Times of Trouble, Book 3 - In the Rough Times
Times of Trouble, Book 3 - In the Rough Times
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"It's summertime in Silverdale and the warm weather has brought a wave of newcomers to town. Everyone is excited about the new café that's just opened up, including Ian, who's been working hard to make his own new business a success. But things aren't all sunshine and roses. The influx of out-of-towners has caused some tension among the locals.
Now, with two children missing, the town is on edge. I can't help but feel like Irene and I would be able to solve this case together. But when Irene decides to abandon me and leave town, I'm left to figure things out on my own."
Read Chapter 1 - In the Rough Times
Read Chapter 1 - In the Rough Times
The magnolia tree outside City Hall was in full bloom, creamy white petals scattered across the sidewalk like a fresh layer of snow. If spring was full of life and energy, summer brought with it a glow of happiness that folks tried to replace with fairy lights and pumpkin soup, and brightly wrapped gifts in winter. Irene couldn’t help smiling at the tree like they were old friends. In fact, her cheeks were often aching by the time she went to bed these days, her smile permanently fixed in place since David’s return.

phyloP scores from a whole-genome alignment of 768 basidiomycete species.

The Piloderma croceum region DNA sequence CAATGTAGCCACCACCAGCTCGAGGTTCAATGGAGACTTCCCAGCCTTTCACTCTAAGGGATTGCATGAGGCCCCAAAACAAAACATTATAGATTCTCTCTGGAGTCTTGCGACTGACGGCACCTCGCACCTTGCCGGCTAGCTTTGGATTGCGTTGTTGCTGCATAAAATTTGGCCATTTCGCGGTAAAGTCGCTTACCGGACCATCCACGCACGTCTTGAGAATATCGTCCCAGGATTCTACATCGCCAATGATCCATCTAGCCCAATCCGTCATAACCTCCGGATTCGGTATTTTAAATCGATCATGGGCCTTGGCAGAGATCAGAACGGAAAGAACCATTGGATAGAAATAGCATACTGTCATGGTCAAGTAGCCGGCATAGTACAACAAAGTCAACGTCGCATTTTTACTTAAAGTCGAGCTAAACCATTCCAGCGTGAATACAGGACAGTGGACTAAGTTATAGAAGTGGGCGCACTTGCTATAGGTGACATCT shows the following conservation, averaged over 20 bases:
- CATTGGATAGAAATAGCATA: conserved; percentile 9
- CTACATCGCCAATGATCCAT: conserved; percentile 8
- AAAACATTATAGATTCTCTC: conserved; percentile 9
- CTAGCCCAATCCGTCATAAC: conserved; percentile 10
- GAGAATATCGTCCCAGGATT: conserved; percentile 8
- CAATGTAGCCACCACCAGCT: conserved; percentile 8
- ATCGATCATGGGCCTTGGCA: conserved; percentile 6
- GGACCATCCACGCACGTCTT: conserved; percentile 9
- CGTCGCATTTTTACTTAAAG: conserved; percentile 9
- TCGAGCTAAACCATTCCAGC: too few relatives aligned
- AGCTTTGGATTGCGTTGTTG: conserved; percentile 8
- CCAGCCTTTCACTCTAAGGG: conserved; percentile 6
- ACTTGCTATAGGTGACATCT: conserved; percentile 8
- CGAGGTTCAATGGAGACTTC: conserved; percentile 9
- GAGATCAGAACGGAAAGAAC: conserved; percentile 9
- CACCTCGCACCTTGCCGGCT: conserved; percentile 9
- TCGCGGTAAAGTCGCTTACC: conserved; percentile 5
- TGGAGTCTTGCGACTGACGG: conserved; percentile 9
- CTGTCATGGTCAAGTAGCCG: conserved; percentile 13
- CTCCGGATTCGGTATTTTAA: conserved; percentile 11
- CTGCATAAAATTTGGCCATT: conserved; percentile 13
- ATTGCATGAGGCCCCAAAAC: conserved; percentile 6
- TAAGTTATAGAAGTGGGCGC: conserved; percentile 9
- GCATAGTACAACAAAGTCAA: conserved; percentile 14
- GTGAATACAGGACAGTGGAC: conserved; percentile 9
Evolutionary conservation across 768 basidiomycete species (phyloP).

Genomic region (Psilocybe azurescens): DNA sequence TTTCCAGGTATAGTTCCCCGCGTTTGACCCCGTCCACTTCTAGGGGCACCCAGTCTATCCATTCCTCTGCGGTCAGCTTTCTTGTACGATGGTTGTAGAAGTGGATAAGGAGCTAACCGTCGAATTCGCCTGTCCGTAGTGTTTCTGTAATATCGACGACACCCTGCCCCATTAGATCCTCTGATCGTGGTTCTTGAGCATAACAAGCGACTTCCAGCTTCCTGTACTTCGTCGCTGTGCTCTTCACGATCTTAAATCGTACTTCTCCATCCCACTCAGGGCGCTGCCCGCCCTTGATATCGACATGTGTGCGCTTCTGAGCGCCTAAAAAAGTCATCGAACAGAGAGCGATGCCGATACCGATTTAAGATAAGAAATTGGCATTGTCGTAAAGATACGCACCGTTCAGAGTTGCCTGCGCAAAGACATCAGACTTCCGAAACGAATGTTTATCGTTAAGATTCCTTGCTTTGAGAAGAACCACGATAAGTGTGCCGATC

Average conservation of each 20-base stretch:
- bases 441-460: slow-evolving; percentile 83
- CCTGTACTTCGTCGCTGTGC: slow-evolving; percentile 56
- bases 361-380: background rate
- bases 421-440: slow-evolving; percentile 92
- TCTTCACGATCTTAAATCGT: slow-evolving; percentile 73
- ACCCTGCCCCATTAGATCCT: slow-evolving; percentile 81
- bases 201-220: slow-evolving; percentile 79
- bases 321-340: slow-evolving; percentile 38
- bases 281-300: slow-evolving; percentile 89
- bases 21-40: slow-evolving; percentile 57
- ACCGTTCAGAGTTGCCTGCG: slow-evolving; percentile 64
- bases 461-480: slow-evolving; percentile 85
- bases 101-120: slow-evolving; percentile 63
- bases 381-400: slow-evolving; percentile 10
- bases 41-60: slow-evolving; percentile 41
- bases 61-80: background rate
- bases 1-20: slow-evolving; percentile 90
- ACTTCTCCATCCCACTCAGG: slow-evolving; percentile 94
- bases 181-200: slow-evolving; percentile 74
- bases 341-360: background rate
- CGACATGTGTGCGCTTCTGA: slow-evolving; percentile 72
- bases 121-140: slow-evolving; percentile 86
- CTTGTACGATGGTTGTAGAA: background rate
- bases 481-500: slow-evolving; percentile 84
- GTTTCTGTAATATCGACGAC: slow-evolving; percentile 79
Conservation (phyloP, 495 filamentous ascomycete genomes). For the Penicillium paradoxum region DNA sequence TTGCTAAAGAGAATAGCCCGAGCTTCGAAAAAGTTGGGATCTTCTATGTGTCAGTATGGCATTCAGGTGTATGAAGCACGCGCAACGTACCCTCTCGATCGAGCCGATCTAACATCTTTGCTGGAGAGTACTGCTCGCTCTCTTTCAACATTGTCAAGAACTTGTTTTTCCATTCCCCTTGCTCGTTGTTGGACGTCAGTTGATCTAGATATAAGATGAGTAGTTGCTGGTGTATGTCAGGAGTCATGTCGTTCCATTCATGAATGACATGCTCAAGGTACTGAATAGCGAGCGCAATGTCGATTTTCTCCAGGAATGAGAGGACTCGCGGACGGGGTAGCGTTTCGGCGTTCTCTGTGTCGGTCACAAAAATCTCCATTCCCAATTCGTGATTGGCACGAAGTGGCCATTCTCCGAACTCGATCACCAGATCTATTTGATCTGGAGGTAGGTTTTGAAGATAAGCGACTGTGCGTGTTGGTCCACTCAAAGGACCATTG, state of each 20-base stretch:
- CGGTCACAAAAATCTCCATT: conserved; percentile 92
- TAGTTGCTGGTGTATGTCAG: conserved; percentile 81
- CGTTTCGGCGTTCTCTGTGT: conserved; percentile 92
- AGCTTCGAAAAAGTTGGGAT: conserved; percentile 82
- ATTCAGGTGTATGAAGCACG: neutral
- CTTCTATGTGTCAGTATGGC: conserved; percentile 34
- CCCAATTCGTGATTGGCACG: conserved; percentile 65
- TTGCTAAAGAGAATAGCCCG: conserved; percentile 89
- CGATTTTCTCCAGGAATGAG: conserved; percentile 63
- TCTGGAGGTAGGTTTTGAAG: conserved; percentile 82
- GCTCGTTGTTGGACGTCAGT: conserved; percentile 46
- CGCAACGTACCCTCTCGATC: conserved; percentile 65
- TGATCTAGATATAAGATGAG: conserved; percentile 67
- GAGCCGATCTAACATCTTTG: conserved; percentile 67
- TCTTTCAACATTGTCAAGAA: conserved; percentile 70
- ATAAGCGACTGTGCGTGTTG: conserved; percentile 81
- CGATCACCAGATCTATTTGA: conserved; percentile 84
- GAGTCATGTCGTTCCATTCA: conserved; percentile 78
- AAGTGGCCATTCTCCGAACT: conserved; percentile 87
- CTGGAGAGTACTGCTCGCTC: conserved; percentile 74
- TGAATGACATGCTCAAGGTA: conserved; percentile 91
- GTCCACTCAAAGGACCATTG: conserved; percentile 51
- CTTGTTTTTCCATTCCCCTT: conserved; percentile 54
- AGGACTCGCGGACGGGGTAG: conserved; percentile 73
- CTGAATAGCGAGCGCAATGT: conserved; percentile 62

“Who are you smiling at?” David pulled out a metal seat and sat down across the table from Irene.
A new café had opened in town. The building had been a café before the apocalypse, one of several, with a dated pink and white striped awning out front and a window that seemed to be almost permanently steamed up. Now, with a coat of white paint on the interior walls, a sign across the window that read CASA MIA, and the doors thrown open to let in the fresh air, it hardly resembled the same place. There were even a couple of metal tables and chairs outside—quite Parisian—so that people could enjoy their coffee in the sunshine.
At first, Irene was unsure how she felt about the café. After so many years of being isolated from the outside world, it was almost wrong to see a hint of normality settling back over Silverdale. The community had come together in desperate times. They’d grown together, looked out for one another, learned to survive in the worst possible circumstances, and, for a time, Irene had been unable to imagine the world any other way. She supposed that she felt safe in the little bubble that Silverdale had become.